This Guide was developed as part of a Spring 2020 Library discussion series on the book How To Be An Antiracist. This is a work in progress! The syllabus portion of the guide includes additional works by the author, as well as lists of related books, articles, and films for further learning. Access the syllabus and its chapter resources via the menu on the left side of the guide.
This graduate seminar will explore the foundations and central tenets of Critical Race Theory, from its origins in Critical Legal Studies, to current applications, debates, and evolutions, with particular attention to CRT’s intersections with the field of American Studies. We will also bring in CRT “offshoots” such as TribalCrit, LatCrit, AsianCrit, and DisCrit. CRT posits that racism is endemic to society, but that we must also remain committed to social justice and praxis. How do we navigate these tensions, use CRT to provide a toolkit for navigating scholarship, and work toward social change in the realms of race and racism?
This syllabus is not meant to provide an exhaustive list of sources on reparations–this is an evolving document and we welcome suggestions for additional sources to add. Reparations demands can be material, as in demands for land or money, symbolic, as in public apologies, or cultural, as in the replacement of public monuments tied to violence or injustice. Recognizing the diverse ways in which individuals and groups reckon with the aftermath of collective trauma, this syllabus is meant to provide an introduction to some of the major debates and texts in the field.
York Library Videos
The following videos are available to stream via York Library, and will require you to sign in using your CUNY login or the York VPN:
In 1979, James Baldwin wrote a letter to his literary agent describing his next project, Remember This House. The book was to be a revolutionary, personal account of the lives and successive assassinations of three of his close friends--Medgar Evers, Malcolm X and Martin Luther King, Jr. At the time of Baldwin's death in 1987, he left behind only thirty completed pages of his manuscript. Filmmaker Raoul Peck envisions the book James Baldwin never finished in a radical, up-to-the-minute examination of race in America, using Baldwin's original words and flood of rich archival material. I AM NOT YOUR NEGRO is a journey into black history that connects the past of the Civil Rights movement to the present of #BlackLivesMatter. It is a film that questions black representation in Hollywood and beyond. And, ultimately, by confronting the deeper connections between the lives and assassination of these three leaders, Baldwin and Peck have produced a work that challenges the very definition of what America stands for.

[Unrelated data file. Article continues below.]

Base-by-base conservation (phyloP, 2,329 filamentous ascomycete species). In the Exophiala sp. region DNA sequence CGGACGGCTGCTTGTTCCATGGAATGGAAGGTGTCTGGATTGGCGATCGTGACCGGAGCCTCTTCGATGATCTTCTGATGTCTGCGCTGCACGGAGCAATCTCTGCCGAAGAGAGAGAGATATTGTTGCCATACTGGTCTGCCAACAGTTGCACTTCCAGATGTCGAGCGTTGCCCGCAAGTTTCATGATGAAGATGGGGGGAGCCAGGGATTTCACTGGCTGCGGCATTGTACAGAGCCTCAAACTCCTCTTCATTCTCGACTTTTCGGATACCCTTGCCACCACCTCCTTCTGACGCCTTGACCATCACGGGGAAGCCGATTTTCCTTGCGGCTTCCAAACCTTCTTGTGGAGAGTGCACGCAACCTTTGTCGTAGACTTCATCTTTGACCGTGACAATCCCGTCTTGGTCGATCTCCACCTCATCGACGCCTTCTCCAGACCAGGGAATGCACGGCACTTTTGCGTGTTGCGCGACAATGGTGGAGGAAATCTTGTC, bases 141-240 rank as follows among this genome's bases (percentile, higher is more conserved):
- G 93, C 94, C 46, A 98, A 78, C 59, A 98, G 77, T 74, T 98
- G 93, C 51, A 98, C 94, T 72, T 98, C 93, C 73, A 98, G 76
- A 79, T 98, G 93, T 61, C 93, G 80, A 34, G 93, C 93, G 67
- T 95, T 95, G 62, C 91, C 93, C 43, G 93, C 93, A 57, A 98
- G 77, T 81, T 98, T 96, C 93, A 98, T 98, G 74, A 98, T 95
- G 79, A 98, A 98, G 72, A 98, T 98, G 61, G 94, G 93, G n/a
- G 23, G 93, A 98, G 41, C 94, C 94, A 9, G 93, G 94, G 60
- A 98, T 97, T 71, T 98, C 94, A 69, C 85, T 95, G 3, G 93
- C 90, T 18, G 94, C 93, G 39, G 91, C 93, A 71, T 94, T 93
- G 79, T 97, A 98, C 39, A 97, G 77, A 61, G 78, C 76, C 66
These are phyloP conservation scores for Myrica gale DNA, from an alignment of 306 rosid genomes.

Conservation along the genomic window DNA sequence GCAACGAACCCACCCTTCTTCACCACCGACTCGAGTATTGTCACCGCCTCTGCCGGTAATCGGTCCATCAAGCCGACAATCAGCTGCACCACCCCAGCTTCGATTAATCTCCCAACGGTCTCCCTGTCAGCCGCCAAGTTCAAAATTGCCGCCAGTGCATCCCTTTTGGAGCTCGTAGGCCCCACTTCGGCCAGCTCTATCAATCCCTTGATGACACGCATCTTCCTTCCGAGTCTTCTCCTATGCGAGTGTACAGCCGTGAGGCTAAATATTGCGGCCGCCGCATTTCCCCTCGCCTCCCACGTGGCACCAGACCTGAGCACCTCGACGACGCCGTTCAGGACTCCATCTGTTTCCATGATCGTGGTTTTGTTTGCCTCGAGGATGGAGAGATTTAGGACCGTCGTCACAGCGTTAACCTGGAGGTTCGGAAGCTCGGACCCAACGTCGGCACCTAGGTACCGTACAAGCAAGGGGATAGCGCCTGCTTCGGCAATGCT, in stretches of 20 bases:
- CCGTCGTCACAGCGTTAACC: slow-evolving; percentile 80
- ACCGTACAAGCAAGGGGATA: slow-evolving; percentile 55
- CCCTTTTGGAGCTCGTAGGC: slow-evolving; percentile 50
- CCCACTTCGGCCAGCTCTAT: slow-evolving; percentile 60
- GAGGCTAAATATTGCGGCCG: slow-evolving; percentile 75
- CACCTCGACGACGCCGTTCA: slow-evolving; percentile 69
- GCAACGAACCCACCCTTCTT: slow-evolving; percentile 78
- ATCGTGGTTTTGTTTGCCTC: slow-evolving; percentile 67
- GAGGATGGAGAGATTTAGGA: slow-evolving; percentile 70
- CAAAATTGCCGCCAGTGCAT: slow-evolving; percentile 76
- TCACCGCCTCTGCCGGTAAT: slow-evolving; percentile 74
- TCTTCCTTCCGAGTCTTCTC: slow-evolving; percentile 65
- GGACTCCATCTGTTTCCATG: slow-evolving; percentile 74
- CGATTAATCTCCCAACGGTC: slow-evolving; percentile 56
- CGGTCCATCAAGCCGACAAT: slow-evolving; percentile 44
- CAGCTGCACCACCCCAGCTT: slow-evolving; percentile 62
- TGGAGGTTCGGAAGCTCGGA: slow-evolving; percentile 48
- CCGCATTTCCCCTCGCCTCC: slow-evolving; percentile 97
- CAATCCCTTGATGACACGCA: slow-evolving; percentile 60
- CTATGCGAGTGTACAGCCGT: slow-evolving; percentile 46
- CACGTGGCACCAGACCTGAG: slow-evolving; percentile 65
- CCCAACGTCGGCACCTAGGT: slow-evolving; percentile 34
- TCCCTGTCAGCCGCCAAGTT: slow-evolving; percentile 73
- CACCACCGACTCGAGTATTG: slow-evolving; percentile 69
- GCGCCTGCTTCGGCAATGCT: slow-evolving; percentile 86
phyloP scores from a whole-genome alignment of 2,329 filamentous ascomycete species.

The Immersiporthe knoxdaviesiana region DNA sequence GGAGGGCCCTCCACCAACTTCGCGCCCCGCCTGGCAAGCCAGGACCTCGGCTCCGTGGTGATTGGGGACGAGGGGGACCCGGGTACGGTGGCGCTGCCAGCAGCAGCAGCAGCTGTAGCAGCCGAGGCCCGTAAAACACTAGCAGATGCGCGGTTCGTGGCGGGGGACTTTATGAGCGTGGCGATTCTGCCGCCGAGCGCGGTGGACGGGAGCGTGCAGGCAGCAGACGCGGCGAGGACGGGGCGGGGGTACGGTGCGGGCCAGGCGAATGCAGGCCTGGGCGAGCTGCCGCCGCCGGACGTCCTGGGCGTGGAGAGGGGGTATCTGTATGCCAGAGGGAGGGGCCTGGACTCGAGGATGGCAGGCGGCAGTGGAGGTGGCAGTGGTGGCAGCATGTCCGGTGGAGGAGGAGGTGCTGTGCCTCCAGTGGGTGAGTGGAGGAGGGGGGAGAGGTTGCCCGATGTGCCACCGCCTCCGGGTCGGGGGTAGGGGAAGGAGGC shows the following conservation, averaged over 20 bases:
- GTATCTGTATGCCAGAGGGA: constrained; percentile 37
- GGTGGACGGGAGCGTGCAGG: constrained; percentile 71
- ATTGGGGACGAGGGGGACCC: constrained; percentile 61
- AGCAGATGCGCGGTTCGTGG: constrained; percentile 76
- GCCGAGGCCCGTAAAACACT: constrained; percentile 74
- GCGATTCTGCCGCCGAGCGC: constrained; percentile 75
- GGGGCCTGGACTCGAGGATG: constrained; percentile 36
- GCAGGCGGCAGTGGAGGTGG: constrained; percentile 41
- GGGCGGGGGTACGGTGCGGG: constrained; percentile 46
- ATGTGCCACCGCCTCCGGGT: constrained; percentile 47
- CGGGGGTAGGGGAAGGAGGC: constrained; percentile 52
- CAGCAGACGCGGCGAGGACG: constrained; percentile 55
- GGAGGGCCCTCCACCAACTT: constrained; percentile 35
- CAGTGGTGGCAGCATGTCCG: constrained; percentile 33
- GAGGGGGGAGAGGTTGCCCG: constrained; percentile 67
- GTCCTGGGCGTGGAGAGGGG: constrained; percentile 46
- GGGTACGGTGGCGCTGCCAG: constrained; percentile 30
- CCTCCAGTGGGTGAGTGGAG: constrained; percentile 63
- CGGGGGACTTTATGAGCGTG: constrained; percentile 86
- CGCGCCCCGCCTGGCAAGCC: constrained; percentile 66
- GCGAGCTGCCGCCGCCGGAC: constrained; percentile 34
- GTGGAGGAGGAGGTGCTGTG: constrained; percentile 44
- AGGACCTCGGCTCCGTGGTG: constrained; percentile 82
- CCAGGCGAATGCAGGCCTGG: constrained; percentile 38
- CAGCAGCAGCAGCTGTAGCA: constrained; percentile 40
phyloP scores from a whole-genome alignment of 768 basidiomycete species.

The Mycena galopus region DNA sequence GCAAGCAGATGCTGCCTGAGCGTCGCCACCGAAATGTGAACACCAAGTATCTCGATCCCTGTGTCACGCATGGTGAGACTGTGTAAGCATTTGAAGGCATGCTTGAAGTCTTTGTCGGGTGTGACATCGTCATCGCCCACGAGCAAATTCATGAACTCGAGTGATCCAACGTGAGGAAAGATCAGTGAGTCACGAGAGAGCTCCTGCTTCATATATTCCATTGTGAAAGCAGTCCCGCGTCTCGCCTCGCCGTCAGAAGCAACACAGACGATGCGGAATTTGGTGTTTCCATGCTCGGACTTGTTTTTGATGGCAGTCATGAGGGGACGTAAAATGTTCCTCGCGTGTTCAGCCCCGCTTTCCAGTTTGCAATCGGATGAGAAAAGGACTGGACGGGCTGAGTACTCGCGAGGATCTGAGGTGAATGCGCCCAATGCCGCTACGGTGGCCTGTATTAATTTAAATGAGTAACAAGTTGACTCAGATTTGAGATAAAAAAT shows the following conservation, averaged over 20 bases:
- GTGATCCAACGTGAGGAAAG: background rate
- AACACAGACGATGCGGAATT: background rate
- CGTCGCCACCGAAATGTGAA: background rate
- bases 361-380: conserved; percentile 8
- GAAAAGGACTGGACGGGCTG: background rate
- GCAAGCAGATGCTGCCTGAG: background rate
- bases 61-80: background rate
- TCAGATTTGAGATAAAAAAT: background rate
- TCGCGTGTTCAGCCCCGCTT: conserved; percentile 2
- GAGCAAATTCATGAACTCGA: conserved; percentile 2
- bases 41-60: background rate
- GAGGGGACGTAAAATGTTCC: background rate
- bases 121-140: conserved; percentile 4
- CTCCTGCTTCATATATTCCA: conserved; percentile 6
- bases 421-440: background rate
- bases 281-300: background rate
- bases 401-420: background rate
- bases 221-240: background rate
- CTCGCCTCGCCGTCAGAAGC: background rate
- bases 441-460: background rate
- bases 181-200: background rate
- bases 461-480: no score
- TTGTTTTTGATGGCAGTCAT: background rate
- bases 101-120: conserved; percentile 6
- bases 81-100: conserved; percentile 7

In this two-part video, bell hooks extensively illustrated with many of the images under analysis, she makes a compelling argument for the transformative power of cultural criticism. In Part One, bell hooks discusses the theoretical foundations and positions that inform her work (such as the motives behind representations, as well as their power in social and cultural life). bell hooks also explains why she insists on using the phrase "white supremacist capitalist patriarchy" to describe the interlocking systems of domination that define our reality. In Part Two, she demonstrates the value of cultural studies in concrete analysis through such subjects as the OJ Simpson case, Madonna, Spike Lee, and Gangsta rap. The aim of cultural analysis, she argues, should be the production of enlightened witnesses - audiences who engaged with the representations of cultural life knowledgeably and vigilantly.
Temporary Free Videos
Various film distributors are temporarily providing free access to the following films and documentaries highlighting racial injustice in America. In some cases, you may be required to create a free account to access the content.